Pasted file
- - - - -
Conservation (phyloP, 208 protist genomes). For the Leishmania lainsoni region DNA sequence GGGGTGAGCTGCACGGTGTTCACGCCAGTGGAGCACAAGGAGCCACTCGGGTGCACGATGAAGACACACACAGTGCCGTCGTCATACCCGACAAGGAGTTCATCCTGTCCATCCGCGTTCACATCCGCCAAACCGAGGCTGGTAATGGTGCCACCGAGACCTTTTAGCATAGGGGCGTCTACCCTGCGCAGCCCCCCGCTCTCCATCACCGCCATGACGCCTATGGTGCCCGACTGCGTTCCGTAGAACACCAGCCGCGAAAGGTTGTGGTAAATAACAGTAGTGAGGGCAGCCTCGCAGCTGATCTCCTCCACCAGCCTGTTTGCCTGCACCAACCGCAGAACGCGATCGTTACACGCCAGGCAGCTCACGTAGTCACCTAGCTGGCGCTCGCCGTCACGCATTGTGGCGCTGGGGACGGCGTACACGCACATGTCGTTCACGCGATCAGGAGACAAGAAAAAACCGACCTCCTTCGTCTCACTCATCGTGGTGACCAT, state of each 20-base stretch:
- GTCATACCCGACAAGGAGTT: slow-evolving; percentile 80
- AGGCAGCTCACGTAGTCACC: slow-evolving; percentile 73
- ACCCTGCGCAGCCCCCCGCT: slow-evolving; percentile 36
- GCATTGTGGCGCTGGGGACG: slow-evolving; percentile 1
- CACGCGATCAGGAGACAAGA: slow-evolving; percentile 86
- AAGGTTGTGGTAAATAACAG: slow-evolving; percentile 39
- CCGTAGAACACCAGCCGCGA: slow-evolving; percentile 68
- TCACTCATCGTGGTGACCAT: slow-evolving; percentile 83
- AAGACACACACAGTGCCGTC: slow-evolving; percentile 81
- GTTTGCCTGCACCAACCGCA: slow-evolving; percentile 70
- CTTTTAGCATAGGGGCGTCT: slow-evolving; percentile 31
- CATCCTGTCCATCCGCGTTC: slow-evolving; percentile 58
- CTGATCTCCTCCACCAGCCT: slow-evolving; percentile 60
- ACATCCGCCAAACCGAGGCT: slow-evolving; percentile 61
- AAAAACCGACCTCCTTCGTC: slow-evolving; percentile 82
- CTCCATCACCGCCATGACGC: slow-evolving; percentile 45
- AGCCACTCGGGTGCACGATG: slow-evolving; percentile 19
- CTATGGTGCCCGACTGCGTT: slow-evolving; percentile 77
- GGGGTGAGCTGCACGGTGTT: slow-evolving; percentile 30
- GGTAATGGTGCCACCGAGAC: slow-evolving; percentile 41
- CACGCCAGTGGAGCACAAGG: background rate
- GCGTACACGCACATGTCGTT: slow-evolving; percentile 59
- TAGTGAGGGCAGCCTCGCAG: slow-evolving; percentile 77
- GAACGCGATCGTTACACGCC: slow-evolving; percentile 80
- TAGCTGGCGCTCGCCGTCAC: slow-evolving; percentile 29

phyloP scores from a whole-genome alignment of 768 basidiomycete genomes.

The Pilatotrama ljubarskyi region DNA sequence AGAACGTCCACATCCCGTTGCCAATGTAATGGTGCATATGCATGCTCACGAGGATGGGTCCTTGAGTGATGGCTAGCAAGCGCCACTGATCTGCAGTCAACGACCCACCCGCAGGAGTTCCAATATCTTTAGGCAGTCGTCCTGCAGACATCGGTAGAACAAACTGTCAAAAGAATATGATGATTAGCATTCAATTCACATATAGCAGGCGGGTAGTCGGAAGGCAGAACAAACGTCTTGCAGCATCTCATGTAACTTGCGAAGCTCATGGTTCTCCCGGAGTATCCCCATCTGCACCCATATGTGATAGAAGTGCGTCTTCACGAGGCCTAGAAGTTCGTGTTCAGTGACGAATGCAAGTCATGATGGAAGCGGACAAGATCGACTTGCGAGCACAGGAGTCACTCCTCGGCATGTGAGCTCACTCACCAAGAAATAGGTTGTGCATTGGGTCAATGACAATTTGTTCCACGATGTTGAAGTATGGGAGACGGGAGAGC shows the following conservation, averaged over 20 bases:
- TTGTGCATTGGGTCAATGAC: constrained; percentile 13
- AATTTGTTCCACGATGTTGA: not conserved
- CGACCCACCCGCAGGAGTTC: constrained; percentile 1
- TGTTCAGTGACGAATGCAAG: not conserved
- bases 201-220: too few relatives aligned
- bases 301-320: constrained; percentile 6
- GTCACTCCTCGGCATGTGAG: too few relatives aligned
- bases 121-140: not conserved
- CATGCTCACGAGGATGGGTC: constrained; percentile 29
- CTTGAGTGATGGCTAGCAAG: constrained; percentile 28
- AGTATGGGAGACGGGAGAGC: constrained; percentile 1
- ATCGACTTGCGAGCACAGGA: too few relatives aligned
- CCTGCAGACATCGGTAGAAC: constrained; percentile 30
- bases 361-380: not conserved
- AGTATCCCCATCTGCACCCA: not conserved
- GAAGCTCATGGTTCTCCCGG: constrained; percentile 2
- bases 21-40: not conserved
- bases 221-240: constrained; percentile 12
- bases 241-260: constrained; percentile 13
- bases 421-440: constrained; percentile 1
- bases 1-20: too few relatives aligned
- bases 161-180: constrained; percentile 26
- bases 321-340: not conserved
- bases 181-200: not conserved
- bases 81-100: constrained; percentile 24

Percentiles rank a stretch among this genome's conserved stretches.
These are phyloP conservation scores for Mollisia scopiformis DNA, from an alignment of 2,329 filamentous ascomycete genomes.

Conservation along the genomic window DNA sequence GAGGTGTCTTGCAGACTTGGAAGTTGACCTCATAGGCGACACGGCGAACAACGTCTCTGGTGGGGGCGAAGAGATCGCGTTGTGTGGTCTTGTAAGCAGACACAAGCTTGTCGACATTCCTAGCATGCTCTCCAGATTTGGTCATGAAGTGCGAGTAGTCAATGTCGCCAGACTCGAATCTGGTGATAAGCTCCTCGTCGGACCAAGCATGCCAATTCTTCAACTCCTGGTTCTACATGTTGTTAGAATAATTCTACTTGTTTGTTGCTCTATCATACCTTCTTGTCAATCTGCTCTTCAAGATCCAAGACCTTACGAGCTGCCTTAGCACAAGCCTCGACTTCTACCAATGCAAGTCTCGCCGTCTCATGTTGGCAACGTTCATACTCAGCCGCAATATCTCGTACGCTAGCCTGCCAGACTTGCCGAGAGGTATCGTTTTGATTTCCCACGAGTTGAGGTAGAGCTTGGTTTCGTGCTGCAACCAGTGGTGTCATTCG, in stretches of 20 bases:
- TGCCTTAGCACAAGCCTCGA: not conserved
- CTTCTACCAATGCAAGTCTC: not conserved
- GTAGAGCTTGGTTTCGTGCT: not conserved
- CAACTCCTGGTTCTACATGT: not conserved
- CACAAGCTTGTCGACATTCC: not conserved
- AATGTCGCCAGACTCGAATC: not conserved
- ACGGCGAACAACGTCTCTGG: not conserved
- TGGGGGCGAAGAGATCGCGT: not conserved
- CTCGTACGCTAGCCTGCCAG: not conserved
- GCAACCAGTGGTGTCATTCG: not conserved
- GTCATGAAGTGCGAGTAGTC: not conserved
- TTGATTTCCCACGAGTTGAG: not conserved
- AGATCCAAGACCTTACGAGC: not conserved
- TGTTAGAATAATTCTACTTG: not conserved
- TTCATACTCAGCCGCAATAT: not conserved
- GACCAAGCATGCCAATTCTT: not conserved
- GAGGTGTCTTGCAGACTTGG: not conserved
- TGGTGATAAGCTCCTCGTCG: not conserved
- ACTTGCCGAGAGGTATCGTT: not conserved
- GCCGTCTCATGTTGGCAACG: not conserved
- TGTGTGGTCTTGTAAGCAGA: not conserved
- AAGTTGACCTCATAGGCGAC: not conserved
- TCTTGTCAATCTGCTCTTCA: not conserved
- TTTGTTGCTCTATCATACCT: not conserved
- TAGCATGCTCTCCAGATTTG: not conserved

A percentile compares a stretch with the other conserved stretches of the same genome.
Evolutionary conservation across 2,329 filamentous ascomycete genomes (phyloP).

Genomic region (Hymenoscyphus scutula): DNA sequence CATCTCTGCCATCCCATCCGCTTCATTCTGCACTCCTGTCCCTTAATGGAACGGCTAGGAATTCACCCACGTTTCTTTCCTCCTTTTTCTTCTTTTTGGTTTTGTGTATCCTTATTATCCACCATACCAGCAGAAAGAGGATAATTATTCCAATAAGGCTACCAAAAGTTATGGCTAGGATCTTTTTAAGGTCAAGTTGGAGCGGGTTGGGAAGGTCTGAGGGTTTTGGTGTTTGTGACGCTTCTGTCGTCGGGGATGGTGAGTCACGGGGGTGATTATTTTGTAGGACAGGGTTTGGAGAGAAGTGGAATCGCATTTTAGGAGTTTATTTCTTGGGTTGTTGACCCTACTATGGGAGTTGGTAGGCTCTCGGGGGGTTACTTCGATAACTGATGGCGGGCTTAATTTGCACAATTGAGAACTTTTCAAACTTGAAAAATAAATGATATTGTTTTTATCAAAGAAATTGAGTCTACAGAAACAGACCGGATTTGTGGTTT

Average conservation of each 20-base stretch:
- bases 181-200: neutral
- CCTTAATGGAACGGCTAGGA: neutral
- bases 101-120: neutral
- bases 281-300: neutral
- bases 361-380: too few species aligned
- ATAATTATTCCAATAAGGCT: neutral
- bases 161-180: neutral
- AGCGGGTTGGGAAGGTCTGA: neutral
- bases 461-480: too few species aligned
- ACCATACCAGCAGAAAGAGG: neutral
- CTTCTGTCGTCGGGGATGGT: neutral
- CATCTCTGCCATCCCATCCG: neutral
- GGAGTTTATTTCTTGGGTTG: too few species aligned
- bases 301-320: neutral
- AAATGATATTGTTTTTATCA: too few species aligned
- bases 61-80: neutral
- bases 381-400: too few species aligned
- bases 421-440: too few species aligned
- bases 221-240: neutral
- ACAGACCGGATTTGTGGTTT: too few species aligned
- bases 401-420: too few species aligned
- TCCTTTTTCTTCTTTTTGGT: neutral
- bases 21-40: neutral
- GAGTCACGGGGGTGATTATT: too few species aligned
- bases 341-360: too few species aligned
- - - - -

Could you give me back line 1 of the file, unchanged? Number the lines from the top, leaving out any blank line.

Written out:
Conservation (phyloP, 208 protist genomes). For the Leishmania lainsoni region DNA sequence GGGGTGAGCTGCACGGTGTTCACGCCAGTGGAGCACAAGGAGCCACTCGGGTGCACGATGAAGACACACACAGTGCCGTCGTCATACCCGACAAGGAGTTCATCCTGTCCATCCGCGTTCACATCCGCCAAACCGAGGCTGGTAATGGTGCCACCGAGACCTTTTAGCATAGGGGCGTCTACCCTGCGCAGCCCCCCGCTCTCCATCACCGCCATGACGCCTATGGTGCCCGACTGCGTTCCGTAGAACACCAGCCGCGAAAGGTTGTGGTAAATAACAGTAGTGAGGGCAGCCTCGCAGCTGATCTCCTCCACCAGCCTGTTTGCCTGCACCAACCGCAGAACGCGATCGTTACACGCCAGGCAGCTCACGTAGTCACCTAGCTGGCGCTCGCCGTCACGCATTGTGGCGCTGGGGACGGCGTACACGCACATGTCGTTCACGCGATCAGGAGACAAGAAAAAACCGACCTCCTTCGTCTCACTCATCGTGGTGACCAT, state of each 20-base stretch: